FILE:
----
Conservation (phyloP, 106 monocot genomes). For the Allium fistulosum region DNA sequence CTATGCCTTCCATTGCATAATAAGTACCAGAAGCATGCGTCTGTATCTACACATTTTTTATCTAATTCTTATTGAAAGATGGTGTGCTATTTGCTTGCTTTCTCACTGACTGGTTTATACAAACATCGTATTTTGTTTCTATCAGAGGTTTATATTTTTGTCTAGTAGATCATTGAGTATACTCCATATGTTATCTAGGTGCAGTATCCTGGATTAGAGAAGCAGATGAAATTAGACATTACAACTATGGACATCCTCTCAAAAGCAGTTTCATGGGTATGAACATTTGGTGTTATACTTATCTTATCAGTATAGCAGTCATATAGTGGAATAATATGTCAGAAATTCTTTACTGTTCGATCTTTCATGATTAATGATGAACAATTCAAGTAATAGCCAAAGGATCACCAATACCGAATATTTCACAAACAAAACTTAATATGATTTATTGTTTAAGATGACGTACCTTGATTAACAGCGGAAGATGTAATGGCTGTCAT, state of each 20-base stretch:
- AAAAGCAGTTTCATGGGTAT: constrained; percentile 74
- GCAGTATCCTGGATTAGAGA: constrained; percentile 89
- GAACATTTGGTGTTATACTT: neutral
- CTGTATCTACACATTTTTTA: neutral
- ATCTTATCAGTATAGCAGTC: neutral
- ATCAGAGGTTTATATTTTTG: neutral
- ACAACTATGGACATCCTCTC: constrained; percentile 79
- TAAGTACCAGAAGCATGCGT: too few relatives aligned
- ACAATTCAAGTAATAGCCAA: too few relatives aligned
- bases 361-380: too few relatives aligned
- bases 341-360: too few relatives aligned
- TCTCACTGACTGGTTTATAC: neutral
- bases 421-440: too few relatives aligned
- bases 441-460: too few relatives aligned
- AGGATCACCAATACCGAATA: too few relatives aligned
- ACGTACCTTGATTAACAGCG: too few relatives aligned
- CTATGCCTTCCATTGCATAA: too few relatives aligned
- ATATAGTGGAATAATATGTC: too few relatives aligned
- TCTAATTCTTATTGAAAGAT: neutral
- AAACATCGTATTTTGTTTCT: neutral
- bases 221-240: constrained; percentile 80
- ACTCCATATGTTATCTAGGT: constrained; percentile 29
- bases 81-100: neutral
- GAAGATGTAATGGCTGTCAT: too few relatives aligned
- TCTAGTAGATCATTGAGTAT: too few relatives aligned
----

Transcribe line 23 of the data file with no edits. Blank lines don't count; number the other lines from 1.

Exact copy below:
- ACTCCATATGTTATCTAGGT: constrained; percentile 29